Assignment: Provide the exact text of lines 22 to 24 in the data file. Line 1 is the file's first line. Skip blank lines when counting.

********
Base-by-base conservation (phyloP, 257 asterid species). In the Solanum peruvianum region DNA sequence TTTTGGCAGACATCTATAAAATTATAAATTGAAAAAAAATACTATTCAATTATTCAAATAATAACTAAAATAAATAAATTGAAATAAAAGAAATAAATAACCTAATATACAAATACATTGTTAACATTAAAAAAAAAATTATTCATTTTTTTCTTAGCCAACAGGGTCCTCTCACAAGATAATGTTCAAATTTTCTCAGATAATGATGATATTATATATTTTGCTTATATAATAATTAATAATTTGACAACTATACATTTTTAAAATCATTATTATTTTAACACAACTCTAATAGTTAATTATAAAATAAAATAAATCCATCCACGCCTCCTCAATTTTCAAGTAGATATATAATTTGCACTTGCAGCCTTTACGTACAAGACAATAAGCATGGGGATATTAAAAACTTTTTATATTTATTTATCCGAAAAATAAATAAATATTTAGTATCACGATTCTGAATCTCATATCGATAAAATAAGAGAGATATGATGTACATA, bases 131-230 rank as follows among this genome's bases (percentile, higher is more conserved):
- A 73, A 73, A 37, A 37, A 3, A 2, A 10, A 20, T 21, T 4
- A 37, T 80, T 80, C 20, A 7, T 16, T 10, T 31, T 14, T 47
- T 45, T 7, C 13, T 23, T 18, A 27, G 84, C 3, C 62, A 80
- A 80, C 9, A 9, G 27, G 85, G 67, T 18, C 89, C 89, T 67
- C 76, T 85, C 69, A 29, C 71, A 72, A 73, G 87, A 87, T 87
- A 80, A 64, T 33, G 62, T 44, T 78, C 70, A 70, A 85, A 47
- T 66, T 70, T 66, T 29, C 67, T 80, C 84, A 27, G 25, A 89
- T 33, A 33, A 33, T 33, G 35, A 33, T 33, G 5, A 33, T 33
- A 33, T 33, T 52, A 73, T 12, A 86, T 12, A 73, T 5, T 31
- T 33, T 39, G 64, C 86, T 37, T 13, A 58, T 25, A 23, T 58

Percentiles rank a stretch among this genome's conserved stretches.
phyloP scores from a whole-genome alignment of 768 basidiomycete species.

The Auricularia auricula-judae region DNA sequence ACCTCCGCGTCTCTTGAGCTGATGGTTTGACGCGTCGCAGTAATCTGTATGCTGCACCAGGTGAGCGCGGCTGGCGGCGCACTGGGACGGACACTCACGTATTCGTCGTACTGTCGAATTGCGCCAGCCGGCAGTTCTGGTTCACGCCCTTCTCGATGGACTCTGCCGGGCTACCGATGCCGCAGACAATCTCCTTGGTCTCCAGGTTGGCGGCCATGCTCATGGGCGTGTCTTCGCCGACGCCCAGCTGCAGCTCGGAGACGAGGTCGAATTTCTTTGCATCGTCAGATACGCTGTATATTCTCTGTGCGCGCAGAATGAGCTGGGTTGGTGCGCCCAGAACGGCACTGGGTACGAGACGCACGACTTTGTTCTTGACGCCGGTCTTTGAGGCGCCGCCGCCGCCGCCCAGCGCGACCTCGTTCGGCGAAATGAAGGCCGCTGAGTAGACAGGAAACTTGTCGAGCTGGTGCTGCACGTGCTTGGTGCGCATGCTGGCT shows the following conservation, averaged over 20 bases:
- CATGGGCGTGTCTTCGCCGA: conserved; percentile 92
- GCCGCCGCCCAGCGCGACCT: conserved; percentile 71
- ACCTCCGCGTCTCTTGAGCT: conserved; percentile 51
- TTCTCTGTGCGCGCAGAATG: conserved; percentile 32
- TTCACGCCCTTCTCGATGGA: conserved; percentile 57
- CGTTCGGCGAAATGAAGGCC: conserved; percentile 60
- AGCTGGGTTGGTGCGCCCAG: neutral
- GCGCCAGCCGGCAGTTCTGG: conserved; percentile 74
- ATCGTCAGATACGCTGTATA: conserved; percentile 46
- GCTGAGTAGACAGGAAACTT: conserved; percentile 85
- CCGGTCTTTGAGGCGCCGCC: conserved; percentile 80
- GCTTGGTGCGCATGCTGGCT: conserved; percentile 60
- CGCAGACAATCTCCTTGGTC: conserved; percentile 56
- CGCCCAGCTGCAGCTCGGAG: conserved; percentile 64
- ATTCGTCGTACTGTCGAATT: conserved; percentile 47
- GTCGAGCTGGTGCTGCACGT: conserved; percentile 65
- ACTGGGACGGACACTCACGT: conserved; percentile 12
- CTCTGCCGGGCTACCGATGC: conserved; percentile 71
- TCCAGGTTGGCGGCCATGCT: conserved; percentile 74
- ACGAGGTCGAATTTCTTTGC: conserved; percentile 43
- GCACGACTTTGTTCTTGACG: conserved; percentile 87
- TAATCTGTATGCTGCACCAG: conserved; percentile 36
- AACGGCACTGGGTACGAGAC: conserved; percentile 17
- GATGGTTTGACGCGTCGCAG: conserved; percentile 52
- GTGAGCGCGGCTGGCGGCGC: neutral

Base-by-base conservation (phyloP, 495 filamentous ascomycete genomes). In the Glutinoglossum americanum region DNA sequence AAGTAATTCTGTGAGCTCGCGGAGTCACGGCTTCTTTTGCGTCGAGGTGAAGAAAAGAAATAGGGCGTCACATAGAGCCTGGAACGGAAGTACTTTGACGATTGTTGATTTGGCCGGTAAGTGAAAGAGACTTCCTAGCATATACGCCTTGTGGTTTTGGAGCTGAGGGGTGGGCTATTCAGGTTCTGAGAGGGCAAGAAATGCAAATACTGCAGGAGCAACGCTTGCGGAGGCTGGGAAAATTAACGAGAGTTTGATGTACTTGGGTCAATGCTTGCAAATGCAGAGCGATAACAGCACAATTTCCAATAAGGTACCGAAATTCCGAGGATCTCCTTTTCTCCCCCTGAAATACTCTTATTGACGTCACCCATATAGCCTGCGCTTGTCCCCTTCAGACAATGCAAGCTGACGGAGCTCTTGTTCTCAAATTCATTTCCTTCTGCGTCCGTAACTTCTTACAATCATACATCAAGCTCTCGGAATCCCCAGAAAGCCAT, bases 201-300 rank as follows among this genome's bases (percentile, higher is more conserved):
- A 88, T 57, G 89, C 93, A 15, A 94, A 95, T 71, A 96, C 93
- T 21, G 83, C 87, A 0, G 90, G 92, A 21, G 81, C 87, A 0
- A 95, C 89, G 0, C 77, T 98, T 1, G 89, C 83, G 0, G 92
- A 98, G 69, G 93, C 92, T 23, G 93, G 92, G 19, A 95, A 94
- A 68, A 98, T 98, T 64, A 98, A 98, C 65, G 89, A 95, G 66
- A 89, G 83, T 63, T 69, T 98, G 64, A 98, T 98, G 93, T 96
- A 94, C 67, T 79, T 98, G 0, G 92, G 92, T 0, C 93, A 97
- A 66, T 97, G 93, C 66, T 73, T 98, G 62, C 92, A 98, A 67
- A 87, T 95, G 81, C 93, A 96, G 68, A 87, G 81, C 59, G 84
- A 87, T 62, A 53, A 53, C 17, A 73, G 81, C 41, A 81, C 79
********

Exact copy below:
- GCGCCAGCCGGCAGTTCTGG: conserved; percentile 74
- ATCGTCAGATACGCTGTATA: conserved; percentile 46
- GCTGAGTAGACAGGAAACTT: conserved; percentile 85